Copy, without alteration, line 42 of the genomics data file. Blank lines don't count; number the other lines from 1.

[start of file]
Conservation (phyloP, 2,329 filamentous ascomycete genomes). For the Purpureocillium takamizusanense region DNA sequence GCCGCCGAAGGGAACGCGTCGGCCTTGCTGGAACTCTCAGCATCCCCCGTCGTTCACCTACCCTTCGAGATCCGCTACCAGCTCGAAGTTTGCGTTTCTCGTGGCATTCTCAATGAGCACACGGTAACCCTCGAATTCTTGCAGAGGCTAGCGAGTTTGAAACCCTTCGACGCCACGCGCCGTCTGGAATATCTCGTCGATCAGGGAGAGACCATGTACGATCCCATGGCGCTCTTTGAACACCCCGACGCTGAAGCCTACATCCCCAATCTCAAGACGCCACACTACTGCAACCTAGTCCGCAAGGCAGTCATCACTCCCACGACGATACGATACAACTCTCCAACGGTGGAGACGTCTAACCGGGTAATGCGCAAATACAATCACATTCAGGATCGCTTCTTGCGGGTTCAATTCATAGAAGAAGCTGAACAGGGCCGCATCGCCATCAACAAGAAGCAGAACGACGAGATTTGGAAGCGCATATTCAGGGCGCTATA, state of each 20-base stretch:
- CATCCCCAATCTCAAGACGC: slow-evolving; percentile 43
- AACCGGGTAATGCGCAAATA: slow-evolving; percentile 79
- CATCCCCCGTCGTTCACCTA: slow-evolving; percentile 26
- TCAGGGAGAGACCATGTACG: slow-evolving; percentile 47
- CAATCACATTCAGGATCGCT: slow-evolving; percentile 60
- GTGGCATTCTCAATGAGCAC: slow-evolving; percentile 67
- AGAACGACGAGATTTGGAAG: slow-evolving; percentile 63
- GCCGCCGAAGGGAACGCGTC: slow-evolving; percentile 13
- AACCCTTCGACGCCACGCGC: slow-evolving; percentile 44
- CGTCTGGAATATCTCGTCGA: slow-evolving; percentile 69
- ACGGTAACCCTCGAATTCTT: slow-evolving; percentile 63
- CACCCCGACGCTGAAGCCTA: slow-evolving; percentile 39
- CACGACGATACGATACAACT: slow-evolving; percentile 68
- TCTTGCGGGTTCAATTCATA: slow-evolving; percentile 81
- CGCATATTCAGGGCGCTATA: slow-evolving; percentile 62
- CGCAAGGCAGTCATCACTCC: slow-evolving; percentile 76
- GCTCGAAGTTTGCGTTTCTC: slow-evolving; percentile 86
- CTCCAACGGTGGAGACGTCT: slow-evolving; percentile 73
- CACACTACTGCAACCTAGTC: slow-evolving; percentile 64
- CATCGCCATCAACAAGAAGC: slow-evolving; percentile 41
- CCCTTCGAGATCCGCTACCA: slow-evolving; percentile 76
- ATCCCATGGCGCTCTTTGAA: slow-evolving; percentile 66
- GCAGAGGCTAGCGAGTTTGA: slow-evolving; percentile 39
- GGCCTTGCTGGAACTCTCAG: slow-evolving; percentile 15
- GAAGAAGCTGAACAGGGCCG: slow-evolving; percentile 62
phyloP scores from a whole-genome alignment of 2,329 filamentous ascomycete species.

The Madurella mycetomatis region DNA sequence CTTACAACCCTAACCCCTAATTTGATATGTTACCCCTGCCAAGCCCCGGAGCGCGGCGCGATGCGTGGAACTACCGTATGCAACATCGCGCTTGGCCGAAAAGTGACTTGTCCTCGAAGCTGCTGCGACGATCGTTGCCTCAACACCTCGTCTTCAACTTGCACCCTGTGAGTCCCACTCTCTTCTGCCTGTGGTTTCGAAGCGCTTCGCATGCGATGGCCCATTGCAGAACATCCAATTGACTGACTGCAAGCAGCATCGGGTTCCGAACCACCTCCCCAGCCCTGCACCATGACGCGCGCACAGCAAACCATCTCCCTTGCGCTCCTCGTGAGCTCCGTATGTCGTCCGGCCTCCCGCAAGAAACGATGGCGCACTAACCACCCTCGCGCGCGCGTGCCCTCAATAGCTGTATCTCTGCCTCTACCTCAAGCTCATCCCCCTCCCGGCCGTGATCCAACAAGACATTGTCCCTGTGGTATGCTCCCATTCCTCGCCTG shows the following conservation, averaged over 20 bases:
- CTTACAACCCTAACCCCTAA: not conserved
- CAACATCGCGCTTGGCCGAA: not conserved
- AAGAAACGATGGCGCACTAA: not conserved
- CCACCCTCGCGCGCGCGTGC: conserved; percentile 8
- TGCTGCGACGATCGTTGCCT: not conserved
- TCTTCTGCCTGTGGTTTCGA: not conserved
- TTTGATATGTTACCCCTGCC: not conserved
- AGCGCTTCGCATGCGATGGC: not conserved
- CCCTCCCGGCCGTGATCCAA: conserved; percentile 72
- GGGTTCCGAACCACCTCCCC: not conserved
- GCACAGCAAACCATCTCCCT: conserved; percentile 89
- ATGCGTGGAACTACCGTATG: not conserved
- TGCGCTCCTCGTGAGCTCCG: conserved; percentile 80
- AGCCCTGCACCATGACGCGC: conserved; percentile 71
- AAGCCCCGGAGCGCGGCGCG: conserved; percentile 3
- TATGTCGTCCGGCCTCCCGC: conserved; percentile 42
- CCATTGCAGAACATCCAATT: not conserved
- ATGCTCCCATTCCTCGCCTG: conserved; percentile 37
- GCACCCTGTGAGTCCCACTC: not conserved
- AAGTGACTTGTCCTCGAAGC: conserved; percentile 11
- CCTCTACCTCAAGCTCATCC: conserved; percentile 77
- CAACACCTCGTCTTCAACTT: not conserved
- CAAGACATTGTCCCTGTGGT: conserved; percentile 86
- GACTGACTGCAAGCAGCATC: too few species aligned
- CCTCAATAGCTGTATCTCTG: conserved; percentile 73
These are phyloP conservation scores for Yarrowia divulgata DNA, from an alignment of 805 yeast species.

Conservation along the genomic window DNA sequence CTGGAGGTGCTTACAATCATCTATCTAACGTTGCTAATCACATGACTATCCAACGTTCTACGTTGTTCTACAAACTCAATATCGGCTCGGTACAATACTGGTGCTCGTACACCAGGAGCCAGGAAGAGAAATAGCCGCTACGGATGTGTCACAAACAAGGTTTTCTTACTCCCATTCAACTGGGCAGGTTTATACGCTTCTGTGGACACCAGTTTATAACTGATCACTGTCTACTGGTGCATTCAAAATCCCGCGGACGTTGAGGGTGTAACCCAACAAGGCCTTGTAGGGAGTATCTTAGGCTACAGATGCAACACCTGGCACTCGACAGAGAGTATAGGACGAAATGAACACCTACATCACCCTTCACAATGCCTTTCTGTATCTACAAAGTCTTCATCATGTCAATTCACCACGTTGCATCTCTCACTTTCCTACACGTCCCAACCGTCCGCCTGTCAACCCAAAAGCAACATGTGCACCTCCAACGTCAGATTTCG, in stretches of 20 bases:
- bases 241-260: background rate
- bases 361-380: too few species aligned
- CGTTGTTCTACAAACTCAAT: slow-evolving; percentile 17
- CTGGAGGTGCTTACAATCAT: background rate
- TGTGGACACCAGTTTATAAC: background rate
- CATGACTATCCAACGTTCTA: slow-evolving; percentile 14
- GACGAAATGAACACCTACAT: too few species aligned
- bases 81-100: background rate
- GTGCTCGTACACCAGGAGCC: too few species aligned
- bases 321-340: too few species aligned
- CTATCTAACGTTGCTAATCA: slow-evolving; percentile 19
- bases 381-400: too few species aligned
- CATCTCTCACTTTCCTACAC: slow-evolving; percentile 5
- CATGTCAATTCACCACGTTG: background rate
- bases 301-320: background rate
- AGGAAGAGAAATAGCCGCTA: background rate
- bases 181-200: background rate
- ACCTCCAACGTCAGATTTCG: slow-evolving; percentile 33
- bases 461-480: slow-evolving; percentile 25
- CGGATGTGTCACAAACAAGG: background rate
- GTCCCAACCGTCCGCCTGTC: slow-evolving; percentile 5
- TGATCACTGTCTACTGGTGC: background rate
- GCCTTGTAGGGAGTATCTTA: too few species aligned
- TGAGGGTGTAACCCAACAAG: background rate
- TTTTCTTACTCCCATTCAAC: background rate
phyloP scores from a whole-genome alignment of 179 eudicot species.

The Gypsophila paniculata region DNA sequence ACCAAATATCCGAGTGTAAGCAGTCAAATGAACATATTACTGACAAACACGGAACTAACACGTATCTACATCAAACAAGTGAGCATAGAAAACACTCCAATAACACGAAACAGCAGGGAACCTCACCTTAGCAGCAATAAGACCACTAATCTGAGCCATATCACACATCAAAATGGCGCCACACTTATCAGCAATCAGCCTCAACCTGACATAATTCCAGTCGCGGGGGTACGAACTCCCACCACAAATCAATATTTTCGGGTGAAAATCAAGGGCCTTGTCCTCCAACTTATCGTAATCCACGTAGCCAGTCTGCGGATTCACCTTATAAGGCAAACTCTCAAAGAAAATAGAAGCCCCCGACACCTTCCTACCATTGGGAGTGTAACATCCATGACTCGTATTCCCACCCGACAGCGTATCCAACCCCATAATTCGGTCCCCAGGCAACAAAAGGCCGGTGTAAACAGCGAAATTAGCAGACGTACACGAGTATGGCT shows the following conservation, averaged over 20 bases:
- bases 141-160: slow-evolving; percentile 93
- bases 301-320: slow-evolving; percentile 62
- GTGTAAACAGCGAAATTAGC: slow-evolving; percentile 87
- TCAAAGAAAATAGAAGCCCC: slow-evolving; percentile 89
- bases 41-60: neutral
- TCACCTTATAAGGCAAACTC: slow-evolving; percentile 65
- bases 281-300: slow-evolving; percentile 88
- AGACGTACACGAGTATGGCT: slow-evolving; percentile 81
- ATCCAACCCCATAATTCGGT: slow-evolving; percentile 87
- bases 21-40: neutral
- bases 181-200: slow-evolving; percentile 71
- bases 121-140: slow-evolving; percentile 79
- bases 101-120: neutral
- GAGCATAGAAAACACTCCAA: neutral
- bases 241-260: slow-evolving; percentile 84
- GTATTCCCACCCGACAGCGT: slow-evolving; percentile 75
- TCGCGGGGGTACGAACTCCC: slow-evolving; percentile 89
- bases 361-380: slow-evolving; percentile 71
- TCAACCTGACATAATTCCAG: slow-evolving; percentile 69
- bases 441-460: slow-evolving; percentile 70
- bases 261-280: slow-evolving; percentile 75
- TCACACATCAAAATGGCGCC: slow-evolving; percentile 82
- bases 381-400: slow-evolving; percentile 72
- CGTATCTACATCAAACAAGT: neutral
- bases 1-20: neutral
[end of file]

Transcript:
- AGCCCTGCACCATGACGCGC: conserved; percentile 71